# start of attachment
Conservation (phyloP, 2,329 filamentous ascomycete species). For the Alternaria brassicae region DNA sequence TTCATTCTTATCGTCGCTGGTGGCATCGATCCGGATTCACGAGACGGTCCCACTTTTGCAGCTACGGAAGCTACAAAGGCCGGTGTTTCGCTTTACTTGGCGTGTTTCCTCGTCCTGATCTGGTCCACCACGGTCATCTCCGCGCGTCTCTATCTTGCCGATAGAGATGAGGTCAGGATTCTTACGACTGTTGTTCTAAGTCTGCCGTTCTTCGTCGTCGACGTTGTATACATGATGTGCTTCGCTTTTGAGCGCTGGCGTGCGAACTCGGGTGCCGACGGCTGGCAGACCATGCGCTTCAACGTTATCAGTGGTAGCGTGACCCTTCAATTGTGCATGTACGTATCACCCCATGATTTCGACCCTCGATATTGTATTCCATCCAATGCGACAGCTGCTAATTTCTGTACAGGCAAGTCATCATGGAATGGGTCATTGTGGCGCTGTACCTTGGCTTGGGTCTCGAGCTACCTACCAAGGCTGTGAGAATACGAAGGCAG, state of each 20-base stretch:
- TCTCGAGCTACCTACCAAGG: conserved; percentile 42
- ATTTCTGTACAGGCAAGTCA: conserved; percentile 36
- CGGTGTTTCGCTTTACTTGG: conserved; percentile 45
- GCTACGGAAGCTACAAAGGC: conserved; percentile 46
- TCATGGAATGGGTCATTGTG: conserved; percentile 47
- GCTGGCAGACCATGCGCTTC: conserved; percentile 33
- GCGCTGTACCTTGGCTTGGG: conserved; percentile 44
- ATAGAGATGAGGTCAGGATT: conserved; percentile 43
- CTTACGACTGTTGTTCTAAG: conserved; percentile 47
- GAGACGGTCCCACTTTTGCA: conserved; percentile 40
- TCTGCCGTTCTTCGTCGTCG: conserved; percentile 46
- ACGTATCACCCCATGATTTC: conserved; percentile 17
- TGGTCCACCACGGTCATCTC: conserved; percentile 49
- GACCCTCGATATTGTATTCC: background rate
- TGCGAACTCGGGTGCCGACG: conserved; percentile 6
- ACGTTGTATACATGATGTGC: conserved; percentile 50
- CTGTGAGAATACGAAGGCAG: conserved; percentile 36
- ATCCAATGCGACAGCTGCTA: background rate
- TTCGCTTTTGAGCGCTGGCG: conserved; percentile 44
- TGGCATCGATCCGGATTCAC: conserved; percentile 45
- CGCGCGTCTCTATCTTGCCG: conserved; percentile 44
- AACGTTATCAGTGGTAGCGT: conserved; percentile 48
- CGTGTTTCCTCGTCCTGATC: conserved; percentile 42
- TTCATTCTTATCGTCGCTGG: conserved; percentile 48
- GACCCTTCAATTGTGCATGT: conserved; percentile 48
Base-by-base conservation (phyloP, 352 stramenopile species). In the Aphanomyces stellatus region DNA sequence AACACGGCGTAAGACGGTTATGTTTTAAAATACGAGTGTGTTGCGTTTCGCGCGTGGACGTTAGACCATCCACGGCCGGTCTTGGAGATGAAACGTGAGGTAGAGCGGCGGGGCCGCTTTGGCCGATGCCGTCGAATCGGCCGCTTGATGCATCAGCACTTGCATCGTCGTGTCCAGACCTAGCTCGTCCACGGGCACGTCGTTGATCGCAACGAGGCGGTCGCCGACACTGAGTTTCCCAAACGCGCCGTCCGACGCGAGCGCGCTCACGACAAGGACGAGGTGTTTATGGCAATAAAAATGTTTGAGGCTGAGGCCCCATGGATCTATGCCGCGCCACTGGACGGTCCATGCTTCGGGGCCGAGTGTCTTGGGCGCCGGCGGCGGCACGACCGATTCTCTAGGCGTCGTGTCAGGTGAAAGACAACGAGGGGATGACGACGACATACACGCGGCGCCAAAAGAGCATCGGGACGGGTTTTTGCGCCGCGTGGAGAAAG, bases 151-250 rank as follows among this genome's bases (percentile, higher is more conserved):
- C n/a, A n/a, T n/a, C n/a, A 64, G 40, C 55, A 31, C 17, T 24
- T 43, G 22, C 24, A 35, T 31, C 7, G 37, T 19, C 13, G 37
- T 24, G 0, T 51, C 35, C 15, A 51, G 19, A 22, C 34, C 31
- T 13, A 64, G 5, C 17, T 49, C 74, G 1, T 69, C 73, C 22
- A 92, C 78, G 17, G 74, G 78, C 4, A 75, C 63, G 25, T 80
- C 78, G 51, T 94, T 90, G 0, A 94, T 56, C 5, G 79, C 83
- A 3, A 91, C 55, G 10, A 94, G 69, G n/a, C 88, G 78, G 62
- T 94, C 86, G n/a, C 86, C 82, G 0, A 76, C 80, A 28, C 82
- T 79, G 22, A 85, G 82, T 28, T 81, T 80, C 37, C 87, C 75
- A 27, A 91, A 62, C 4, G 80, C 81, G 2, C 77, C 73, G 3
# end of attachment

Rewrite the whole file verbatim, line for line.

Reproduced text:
Conservation (phyloP, 2,329 filamentous ascomycete species). For the Alternaria brassicae region DNA sequence TTCATTCTTATCGTCGCTGGTGGCATCGATCCGGATTCACGAGACGGTCCCACTTTTGCAGCTACGGAAGCTACAAAGGCCGGTGTTTCGCTTTACTTGGCGTGTTTCCTCGTCCTGATCTGGTCCACCACGGTCATCTCCGCGCGTCTCTATCTTGCCGATAGAGATGAGGTCAGGATTCTTACGACTGTTGTTCTAAGTCTGCCGTTCTTCGTCGTCGACGTTGTATACATGATGTGCTTCGCTTTTGAGCGCTGGCGTGCGAACTCGGGTGCCGACGGCTGGCAGACCATGCGCTTCAACGTTATCAGTGGTAGCGTGACCCTTCAATTGTGCATGTACGTATCACCCCATGATTTCGACCCTCGATATTGTATTCCATCCAATGCGACAGCTGCTAATTTCTGTACAGGCAAGTCATCATGGAATGGGTCATTGTGGCGCTGTACCTTGGCTTGGGTCTCGAGCTACCTACCAAGGCTGTGAGAATACGAAGGCAG, state of each 20-base stretch:
- TCTCGAGCTACCTACCAAGG: conserved; percentile 42
- ATTTCTGTACAGGCAAGTCA: conserved; percentile 36
- CGGTGTTTCGCTTTACTTGG: conserved; percentile 45
- GCTACGGAAGCTACAAAGGC: conserved; percentile 46
- TCATGGAATGGGTCATTGTG: conserved; percentile 47
- GCTGGCAGACCATGCGCTTC: conserved; percentile 33
- GCGCTGTACCTTGGCTTGGG: conserved; percentile 44
- ATAGAGATGAGGTCAGGATT: conserved; percentile 43
- CTTACGACTGTTGTTCTAAG: conserved; percentile 47
- GAGACGGTCCCACTTTTGCA: conserved; percentile 40
- TCTGCCGTTCTTCGTCGTCG: conserved; percentile 46
- ACGTATCACCCCATGATTTC: conserved; percentile 17
- TGGTCCACCACGGTCATCTC: conserved; percentile 49
- GACCCTCGATATTGTATTCC: background rate
- TGCGAACTCGGGTGCCGACG: conserved; percentile 6
- ACGTTGTATACATGATGTGC: conserved; percentile 50
- CTGTGAGAATACGAAGGCAG: conserved; percentile 36
- ATCCAATGCGACAGCTGCTA: background rate
- TTCGCTTTTGAGCGCTGGCG: conserved; percentile 44
- TGGCATCGATCCGGATTCAC: conserved; percentile 45
- CGCGCGTCTCTATCTTGCCG: conserved; percentile 44
- AACGTTATCAGTGGTAGCGT: conserved; percentile 48
- CGTGTTTCCTCGTCCTGATC: conserved; percentile 42
- TTCATTCTTATCGTCGCTGG: conserved; percentile 48
- GACCCTTCAATTGTGCATGT: conserved; percentile 48
Base-by-base conservation (phyloP, 352 stramenopile species). In the Aphanomyces stellatus region DNA sequence AACACGGCGTAAGACGGTTATGTTTTAAAATACGAGTGTGTTGCGTTTCGCGCGTGGACGTTAGACCATCCACGGCCGGTCTTGGAGATGAAACGTGAGGTAGAGCGGCGGGGCCGCTTTGGCCGATGCCGTCGAATCGGCCGCTTGATGCATCAGCACTTGCATCGTCGTGTCCAGACCTAGCTCGTCCACGGGCACGTCGTTGATCGCAACGAGGCGGTCGCCGACACTGAGTTTCCCAAACGCGCCGTCCGACGCGAGCGCGCTCACGACAAGGACGAGGTGTTTATGGCAATAAAAATGTTTGAGGCTGAGGCCCCATGGATCTATGCCGCGCCACTGGACGGTCCATGCTTCGGGGCCGAGTGTCTTGGGCGCCGGCGGCGGCACGACCGATTCTCTAGGCGTCGTGTCAGGTGAAAGACAACGAGGGGATGACGACGACATACACGCGGCGCCAAAAGAGCATCGGGACGGGTTTTTGCGCCGCGTGGAGAAAG, bases 151-250 rank as follows among this genome's bases (percentile, higher is more conserved):
- C n/a, A n/a, T n/a, C n/a, A 64, G 40, C 55, A 31, C 17, T 24
- T 43, G 22, C 24, A 35, T 31, C 7, G 37, T 19, C 13, G 37
- T 24, G 0, T 51, C 35, C 15, A 51, G 19, A 22, C 34, C 31
- T 13, A 64, G 5, C 17, T 49, C 74, G 1, T 69, C 73, C 22
- A 92, C 78, G 17, G 74, G 78, C 4, A 75, C 63, G 25, T 80
- C 78, G 51, T 94, T 90, G 0, A 94, T 56, C 5, G 79, C 83
- A 3, A 91, C 55, G 10, A 94, G 69, G n/a, C 88, G 78, G 62
- T 94, C 86, G n/a, C 86, C 82, G 0, A 76, C 80, A 28, C 82
- T 79, G 22, A 85, G 82, T 28, T 81, T 80, C 37, C 87, C 75
- A 27, A 91, A 62, C 4, G 80, C 81, G 2, C 77, C 73, G 3